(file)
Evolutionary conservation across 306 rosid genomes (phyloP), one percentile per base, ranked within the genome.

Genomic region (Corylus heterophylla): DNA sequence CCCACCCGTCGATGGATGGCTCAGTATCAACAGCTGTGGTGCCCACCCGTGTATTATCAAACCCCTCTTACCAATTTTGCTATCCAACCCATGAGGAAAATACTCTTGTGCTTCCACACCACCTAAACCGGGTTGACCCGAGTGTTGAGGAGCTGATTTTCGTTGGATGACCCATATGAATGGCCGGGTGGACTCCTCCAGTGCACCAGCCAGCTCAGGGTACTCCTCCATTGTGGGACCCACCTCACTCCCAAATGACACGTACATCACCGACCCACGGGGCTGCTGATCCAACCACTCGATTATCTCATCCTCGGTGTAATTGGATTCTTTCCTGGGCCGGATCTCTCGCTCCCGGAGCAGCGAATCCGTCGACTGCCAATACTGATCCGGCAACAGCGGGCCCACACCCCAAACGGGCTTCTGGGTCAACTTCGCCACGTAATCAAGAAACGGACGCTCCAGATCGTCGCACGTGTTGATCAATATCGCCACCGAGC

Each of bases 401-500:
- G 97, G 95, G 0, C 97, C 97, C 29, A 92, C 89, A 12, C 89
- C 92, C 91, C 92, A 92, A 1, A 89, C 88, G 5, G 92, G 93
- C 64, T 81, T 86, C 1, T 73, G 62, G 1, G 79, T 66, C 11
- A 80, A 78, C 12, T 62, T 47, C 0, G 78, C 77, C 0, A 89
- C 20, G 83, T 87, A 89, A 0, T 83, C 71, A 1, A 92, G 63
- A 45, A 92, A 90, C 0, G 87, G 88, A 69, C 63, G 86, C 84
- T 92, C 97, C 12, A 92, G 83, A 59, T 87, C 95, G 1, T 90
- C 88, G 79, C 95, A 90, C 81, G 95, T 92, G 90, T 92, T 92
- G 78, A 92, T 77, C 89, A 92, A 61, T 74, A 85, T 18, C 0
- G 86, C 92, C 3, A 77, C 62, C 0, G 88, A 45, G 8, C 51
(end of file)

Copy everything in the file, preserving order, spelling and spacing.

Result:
Evolutionary conservation across 306 rosid genomes (phyloP), one percentile per base, ranked within the genome.

Genomic region (Corylus heterophylla): DNA sequence CCCACCCGTCGATGGATGGCTCAGTATCAACAGCTGTGGTGCCCACCCGTGTATTATCAAACCCCTCTTACCAATTTTGCTATCCAACCCATGAGGAAAATACTCTTGTGCTTCCACACCACCTAAACCGGGTTGACCCGAGTGTTGAGGAGCTGATTTTCGTTGGATGACCCATATGAATGGCCGGGTGGACTCCTCCAGTGCACCAGCCAGCTCAGGGTACTCCTCCATTGTGGGACCCACCTCACTCCCAAATGACACGTACATCACCGACCCACGGGGCTGCTGATCCAACCACTCGATTATCTCATCCTCGGTGTAATTGGATTCTTTCCTGGGCCGGATCTCTCGCTCCCGGAGCAGCGAATCCGTCGACTGCCAATACTGATCCGGCAACAGCGGGCCCACACCCCAAACGGGCTTCTGGGTCAACTTCGCCACGTAATCAAGAAACGGACGCTCCAGATCGTCGCACGTGTTGATCAATATCGCCACCGAGC

Each of bases 401-500:
- G 97, G 95, G 0, C 97, C 97, C 29, A 92, C 89, A 12, C 89
- C 92, C 91, C 92, A 92, A 1, A 89, C 88, G 5, G 92, G 93
- C 64, T 81, T 86, C 1, T 73, G 62, G 1, G 79, T 66, C 11
- A 80, A 78, C 12, T 62, T 47, C 0, G 78, C 77, C 0, A 89
- C 20, G 83, T 87, A 89, A 0, T 83, C 71, A 1, A 92, G 63
- A 45, A 92, A 90, C 0, G 87, G 88, A 69, C 63, G 86, C 84
- T 92, C 97, C 12, A 92, G 83, A 59, T 87, C 95, G 1, T 90
- C 88, G 79, C 95, A 90, C 81, G 95, T 92, G 90, T 92, T 92
- G 78, A 92, T 77, C 89, A 92, A 61, T 74, A 85, T 18, C 0
- G 86, C 92, C 3, A 77, C 62, C 0, G 88, A 45, G 8, C 51